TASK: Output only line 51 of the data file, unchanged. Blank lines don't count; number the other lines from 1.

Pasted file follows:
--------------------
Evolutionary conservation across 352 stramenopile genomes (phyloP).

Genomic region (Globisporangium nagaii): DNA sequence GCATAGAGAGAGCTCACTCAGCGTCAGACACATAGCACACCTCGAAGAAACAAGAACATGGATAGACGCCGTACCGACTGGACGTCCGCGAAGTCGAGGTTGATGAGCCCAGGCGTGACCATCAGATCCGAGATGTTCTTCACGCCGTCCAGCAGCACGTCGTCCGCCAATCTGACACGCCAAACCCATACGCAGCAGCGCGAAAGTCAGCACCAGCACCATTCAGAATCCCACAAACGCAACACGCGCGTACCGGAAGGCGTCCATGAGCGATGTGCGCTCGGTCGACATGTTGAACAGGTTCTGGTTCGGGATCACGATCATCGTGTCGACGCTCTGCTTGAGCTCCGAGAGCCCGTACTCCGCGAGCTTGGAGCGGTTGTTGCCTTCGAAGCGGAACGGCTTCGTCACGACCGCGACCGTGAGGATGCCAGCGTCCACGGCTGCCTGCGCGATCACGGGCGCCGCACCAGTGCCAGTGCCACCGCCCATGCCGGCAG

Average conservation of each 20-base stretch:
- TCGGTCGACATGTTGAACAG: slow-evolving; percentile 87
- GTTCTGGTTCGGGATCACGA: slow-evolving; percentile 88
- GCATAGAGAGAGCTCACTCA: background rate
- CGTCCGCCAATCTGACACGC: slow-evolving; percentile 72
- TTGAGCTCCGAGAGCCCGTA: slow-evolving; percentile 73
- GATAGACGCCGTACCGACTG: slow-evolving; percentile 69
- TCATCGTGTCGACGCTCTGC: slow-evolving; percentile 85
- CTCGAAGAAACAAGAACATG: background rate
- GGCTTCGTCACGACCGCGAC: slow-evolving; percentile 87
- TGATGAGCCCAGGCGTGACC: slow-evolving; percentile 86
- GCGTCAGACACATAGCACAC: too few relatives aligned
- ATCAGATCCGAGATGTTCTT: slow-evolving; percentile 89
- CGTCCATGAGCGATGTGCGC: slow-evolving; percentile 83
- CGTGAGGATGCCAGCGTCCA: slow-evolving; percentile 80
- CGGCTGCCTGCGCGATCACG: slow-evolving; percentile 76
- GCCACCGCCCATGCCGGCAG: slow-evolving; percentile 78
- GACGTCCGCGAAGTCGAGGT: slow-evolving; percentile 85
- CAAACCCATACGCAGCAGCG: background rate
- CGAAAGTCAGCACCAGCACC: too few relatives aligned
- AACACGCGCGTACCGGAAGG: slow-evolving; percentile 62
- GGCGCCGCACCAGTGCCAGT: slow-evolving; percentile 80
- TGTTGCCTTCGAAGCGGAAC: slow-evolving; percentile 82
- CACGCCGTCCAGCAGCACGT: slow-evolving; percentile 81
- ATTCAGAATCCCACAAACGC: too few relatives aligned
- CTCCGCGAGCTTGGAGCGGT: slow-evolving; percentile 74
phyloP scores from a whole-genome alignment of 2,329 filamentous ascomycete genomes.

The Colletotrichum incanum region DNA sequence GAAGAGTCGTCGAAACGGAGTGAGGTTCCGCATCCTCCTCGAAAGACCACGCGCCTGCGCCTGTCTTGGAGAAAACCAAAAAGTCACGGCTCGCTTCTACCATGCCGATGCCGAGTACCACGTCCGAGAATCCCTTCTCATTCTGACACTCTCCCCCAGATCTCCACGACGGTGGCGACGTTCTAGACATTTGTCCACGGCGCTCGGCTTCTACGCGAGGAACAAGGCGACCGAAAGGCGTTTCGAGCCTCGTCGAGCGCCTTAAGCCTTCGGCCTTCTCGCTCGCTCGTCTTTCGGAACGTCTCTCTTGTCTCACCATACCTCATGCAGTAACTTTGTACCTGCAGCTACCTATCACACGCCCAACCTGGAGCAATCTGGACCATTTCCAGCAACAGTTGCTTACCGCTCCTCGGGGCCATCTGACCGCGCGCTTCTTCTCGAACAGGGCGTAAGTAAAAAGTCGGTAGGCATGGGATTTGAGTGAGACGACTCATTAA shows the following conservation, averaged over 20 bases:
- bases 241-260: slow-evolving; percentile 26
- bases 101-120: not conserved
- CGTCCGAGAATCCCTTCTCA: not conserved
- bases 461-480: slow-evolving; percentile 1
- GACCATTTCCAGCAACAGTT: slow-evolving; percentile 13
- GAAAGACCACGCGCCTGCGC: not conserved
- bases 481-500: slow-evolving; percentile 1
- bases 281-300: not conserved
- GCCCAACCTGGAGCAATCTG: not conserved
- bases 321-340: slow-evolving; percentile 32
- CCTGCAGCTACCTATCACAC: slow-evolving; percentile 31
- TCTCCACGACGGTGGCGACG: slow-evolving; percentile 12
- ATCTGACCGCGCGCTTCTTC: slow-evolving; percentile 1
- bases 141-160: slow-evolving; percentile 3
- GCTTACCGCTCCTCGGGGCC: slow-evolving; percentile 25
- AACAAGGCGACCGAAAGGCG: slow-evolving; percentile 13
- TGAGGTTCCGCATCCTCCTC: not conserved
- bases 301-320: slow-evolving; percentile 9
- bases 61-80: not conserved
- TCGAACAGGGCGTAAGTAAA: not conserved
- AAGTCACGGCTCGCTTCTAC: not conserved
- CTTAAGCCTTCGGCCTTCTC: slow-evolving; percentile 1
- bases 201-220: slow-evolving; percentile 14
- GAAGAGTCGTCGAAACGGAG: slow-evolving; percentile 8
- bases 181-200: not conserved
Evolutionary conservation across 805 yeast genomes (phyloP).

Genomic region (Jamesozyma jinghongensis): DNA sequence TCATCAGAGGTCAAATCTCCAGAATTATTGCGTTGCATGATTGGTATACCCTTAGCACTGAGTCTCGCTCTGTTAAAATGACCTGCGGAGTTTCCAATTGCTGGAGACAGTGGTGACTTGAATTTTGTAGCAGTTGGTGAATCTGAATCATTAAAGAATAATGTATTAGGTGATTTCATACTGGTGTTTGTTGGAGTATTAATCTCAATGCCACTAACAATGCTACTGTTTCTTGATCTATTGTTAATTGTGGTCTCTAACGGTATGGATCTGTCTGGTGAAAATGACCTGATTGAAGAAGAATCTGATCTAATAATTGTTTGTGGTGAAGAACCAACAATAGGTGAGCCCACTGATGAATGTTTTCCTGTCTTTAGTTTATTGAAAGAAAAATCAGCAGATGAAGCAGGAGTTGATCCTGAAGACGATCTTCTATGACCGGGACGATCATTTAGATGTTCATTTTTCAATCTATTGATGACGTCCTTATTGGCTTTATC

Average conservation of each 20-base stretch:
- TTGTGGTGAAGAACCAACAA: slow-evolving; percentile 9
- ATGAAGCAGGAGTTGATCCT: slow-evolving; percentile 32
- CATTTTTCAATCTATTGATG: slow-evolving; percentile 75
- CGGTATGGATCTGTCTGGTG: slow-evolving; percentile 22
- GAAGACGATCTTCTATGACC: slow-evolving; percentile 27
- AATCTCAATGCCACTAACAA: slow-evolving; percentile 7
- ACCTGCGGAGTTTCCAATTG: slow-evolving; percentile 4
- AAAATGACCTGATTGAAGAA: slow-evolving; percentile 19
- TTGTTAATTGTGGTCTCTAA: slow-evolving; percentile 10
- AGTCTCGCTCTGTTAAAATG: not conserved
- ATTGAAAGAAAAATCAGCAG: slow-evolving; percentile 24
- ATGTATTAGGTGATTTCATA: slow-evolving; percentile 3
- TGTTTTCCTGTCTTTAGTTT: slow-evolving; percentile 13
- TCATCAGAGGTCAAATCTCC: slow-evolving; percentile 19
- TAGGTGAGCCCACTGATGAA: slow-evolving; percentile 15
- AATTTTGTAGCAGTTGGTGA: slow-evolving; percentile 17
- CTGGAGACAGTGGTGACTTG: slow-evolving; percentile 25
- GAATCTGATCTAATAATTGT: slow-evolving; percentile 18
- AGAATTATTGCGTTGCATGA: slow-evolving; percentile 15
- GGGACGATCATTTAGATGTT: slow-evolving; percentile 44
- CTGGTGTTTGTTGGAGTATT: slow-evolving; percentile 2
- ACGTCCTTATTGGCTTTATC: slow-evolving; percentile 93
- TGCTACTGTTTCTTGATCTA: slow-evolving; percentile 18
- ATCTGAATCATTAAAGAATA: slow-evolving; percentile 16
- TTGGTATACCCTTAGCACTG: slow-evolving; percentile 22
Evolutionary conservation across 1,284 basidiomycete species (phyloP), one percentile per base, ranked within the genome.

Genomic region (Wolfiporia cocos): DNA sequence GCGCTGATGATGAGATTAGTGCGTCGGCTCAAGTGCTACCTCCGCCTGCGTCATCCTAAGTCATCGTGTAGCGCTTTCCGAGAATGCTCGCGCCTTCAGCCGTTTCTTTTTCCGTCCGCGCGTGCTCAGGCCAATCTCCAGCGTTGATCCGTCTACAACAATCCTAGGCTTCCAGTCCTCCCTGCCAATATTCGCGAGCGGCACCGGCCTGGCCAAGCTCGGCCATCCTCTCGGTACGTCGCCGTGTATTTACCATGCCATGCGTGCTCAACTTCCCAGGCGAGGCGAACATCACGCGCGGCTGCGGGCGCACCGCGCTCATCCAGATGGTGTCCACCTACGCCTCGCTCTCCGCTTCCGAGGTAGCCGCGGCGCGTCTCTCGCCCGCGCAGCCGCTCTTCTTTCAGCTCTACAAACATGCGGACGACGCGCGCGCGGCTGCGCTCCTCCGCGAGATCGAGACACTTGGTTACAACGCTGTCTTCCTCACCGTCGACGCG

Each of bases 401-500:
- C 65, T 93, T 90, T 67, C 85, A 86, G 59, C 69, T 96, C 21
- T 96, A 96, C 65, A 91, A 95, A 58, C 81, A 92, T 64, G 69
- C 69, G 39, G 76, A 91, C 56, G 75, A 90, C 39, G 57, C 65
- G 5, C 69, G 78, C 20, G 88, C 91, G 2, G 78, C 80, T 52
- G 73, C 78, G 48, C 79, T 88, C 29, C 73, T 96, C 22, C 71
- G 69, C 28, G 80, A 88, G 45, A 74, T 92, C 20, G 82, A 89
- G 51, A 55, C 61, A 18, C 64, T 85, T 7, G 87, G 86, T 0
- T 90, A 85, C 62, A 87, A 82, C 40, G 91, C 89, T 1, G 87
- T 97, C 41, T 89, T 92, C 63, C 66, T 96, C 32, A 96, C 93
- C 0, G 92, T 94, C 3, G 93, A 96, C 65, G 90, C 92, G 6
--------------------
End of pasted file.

- AAGTCACGGCTCGCTTCTAC: not conserved